Nature vs. Nurture: It’s Half and Half

Sociologists, psychologists, and criminologists have long debated whether an individual’s personal traits and health concerns owe more to genetics (nature) or the environment (nurture). According to a new comprehensive study published in Nature Genetics, it turns out to be almost half and half.

After analyzing five decades of collected data involving over 14 million different pairs of twins, researchers have concluded that the health diseases and personal traits experienced by these individuals are 51 percent owing to their environment and 49 percent owing to their genetics. The researchers’ meta-analysis covered over 2,700 individual studies examining 17,804 distinct traits.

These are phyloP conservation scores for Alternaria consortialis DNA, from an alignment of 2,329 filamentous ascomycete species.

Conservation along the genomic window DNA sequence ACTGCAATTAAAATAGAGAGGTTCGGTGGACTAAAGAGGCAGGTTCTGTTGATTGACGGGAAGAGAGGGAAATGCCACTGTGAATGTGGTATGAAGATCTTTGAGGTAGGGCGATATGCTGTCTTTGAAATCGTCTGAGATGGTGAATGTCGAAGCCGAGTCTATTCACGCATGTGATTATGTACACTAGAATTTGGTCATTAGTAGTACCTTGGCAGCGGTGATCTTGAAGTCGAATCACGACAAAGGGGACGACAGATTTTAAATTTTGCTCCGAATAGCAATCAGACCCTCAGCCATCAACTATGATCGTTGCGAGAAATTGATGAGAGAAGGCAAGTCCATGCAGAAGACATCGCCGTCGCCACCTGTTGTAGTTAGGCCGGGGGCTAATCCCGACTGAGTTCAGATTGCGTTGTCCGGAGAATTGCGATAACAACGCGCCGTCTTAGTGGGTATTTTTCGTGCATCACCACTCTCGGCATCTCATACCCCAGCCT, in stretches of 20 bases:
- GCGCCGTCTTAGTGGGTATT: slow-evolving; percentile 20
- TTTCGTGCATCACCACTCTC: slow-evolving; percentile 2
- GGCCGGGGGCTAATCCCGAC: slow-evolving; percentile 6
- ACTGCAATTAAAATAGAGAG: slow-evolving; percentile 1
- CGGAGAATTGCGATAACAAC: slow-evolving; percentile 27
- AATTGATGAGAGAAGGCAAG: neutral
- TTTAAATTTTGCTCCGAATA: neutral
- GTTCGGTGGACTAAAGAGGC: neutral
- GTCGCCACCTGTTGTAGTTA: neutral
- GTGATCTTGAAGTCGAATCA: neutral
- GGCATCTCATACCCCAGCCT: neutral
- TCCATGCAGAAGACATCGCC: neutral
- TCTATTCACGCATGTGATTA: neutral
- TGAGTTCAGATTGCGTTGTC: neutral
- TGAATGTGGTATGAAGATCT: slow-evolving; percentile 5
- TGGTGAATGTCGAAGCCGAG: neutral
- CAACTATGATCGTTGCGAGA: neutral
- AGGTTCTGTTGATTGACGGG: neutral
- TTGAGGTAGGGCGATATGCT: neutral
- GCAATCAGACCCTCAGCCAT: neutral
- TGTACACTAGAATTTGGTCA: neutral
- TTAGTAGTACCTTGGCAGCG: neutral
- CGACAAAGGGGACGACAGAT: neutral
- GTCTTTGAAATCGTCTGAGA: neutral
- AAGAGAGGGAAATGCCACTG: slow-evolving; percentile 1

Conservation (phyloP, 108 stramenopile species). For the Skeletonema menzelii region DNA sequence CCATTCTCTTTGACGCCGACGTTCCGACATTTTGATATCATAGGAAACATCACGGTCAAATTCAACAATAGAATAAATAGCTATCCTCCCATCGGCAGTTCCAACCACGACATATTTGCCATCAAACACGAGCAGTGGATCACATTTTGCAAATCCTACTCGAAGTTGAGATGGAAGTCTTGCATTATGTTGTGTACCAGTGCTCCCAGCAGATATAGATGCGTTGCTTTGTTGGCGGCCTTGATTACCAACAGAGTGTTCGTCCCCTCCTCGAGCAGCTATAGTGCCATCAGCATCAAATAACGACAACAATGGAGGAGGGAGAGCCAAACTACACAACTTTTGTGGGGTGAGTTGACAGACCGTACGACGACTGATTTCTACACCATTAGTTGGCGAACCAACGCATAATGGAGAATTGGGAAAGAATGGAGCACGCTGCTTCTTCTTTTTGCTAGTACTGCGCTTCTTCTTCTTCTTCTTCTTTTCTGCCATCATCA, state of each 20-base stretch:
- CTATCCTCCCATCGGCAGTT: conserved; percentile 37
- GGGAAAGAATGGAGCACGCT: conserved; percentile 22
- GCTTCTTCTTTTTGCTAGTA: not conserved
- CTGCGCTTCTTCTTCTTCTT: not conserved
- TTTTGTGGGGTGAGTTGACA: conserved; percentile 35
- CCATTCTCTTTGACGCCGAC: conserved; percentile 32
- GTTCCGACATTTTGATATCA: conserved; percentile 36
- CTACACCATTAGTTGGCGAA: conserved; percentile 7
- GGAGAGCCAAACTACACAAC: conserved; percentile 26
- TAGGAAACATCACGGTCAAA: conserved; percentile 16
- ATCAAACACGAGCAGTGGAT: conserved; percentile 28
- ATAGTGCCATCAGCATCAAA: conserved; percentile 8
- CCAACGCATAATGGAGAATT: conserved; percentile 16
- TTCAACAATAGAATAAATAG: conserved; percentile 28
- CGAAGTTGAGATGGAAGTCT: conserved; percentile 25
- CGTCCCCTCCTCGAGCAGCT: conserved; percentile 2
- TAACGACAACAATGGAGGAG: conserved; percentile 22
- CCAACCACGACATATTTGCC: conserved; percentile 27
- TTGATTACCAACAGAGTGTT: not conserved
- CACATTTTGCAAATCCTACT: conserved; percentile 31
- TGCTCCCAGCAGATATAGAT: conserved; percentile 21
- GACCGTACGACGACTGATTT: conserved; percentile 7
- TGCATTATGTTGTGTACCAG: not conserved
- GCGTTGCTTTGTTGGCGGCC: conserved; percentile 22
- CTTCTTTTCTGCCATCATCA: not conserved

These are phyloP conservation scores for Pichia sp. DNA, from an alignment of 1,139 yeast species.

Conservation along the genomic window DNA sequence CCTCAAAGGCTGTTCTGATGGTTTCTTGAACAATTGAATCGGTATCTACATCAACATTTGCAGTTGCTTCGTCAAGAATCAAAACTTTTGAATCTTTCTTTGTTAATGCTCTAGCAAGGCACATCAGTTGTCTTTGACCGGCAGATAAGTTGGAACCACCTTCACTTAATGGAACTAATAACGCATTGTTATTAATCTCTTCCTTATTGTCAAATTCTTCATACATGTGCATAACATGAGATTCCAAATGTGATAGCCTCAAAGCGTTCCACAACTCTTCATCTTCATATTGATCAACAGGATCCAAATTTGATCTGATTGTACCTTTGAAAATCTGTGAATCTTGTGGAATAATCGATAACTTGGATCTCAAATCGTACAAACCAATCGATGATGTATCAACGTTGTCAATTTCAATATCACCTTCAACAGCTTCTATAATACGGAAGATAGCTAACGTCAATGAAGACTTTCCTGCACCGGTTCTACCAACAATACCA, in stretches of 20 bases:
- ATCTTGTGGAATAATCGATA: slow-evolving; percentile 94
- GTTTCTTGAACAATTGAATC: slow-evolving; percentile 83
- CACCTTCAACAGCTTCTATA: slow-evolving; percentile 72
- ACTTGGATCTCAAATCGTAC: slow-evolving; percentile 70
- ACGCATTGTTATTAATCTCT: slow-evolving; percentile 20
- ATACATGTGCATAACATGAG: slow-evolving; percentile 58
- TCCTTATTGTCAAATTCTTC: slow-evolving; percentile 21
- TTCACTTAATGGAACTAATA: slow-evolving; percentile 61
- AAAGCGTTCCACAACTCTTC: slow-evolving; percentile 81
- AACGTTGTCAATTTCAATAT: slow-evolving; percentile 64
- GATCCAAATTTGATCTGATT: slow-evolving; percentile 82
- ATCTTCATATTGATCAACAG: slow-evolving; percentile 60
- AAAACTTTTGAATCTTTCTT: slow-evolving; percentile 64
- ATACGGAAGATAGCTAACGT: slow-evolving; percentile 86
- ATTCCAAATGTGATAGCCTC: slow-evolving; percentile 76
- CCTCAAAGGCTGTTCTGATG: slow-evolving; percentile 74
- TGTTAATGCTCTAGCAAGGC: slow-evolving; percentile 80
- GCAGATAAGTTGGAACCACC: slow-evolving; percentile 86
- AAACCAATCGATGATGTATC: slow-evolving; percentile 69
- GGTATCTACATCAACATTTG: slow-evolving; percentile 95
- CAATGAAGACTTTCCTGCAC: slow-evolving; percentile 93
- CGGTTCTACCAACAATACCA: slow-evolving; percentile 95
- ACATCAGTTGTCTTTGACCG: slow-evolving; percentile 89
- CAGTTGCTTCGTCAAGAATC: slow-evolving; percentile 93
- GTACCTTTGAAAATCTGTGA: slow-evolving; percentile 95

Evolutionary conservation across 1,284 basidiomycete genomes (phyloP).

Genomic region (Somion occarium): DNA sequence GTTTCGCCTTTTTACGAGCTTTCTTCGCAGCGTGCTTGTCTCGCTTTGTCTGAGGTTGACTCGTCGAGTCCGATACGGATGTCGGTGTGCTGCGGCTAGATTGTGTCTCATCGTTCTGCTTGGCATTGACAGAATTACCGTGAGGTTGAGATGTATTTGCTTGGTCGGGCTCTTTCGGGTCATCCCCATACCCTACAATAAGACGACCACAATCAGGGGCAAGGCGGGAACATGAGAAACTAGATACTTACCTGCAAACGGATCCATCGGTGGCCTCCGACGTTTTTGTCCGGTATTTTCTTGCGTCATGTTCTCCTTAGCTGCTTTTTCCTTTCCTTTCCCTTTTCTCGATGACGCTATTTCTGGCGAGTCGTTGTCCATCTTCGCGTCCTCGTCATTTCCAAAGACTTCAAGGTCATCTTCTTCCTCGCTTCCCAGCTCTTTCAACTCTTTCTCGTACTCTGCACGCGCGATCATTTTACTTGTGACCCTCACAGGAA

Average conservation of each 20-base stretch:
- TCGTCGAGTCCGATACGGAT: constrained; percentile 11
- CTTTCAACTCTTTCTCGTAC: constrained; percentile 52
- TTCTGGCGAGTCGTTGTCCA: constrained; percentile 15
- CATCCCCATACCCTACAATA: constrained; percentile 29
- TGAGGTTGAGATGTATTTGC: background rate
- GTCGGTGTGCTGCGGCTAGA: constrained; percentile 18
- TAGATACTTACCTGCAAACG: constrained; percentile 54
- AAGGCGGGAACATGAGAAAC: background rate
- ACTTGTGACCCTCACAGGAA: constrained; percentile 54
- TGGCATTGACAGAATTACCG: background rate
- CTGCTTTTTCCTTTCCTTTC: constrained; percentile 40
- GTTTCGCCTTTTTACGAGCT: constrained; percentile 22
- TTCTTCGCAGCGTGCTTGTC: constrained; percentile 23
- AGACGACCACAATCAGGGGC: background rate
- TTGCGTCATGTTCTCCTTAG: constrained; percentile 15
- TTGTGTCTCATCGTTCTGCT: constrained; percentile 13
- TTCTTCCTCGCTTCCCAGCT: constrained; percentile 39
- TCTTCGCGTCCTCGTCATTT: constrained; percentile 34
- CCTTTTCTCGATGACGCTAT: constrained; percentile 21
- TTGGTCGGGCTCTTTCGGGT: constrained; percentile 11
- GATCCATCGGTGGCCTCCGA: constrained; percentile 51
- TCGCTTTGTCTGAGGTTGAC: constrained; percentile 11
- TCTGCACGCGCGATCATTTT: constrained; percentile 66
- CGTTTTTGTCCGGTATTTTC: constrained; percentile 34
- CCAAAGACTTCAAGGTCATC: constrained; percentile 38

Some of the traits researchers investigated include alcoholism, depression, metabolism, immunological function, heart disease, mental and behavioral disorders, specific personality traits, drug addiction, and intelligence. Certain traits, particularly strong psychological ones such as bipolar disorder, owe more to genetics than to the environment as Stephen Murray CCMP Capital points out. In the case of bipolar disorder, genetics contribute 70 percent. The meta-analysis was authored by Tinca J.C. Polderman and Beben Benyamin under the supervision of Peter M. Visscher and Danielle Posthuma.

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